Helpful advice for Potential New Members and their parents would be to write an objective article that defines the financial and time commitments of joining an organization, as well as the unexpected benefits. Why reiterate tired stereotypes of Big/Little and the frills of being a “sorority girl?” That’s basic, we have all seen Legally Blonde. Perhaps the more challenging article to write would be one that defines the financial and time commitments of joining an organization, and then goes on to tell the stories of the sorority women who are developed and empowered through their experiences as members in a chapter.

CR: What has Greek life provided for you?

CB: Greek life is what you make of it, and it’s not for everyone, but what team or organization is? Doherty’s opening lines of the article state, “Imagine finding a bill for $200 in your mailbox because your daughter was late to a couple of sorority events. Imagine, too, that those who snitched were her new best friends.” Here’s the thing, I’m not even that upset about my quotations in the article, I’m frustrated by the portrait she painted of every sorority woman. I’m most frustrated by the sweeping generalizations the author made about the price of greek letters. So ironically, I’m standing up for all members of sororities, women I have never met, and may never have the pleasure of meeting. This is because I have been taught that being a member of a Greek organization means that you are a part of a community that transcends boundaries. I have become the person I am because of my involvement in a greek life and I loathe when people say, “you’re just buying friends.” Risa Doherty, spend a day in my shoes, or even the same time you spent interviewing me, and you will see that this experience is priceless.

Comment below with your reactions to The New York Times article and Cameron’s perspective.

Cori Rosen
jerkmagweb@gmail.com
Cori Rosen is the Web Editor for Jerk and a junior studying Television, Radio & Film. Cori tends to make up a theme song for every action she takes and only eats the red and yellow Sour Patch Kids. Follow her Instagram to boost her self-confidence @cori_rosen and follow her on Twitter, because she thinks she's funny @itscorirosen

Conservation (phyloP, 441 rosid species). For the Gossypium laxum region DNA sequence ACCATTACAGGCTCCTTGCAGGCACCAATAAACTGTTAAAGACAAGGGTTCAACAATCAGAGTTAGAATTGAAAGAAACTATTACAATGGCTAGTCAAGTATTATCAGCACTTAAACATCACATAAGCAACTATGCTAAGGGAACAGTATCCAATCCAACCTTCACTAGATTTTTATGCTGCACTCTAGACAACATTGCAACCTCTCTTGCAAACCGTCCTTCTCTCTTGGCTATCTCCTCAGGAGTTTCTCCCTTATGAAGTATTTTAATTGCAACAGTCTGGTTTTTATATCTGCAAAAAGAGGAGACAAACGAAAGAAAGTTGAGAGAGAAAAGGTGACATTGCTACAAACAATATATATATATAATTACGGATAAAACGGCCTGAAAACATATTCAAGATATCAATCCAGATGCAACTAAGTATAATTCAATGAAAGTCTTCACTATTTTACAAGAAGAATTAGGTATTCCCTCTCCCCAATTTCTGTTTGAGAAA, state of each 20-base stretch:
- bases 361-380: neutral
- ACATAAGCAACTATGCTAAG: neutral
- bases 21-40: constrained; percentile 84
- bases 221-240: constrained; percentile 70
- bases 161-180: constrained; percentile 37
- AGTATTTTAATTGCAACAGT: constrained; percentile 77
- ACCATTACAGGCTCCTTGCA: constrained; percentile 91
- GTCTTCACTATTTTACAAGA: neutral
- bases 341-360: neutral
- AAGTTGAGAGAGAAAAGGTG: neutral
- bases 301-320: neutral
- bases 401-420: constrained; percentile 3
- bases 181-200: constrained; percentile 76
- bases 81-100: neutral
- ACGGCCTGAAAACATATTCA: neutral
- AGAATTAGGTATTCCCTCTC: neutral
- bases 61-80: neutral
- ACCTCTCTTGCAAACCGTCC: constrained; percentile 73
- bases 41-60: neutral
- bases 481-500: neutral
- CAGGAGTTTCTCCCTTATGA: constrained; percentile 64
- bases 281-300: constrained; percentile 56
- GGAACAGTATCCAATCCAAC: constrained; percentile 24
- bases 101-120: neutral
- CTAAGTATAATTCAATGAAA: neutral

2 thoughts on “Sorority President Responds to New York Times Article”

  1. The thing is, Ms. Boardman isn’t wrong about the benefits of sororities… which is what makes the bizarre financial burdens worse. If it were just a club of silly rich girls crafting, then you shrug and say, “Eh, whatever, if that’s where they want to spend their money, fine.” But because it’s an extremely valuable network, imposing fees that make it financially impossible for poorer students to participate (college is already a huge financial drain by itself), that’s severely limiting an important aspect of college to a large segment of the student body. A hundred dollars for being late to a party? I don’t know about other college students, but I generally thought I was doing well if I could scrape up seven bucks for Chinese takeout once a month.

  2. Every school and organization is completely different. I am a proud alumnae of a PanHellenic sorority and I had a different experience. We did have dues, they were never above $200 and we were never billed for missing obligations. I worked two jobs to pay for school and my sorority was nothing but accommodating, we worked out payment plans and offered discounts to those girls in a serious bind. Our fines for missing events would be to come early to the next even to help set up, or something along those lines.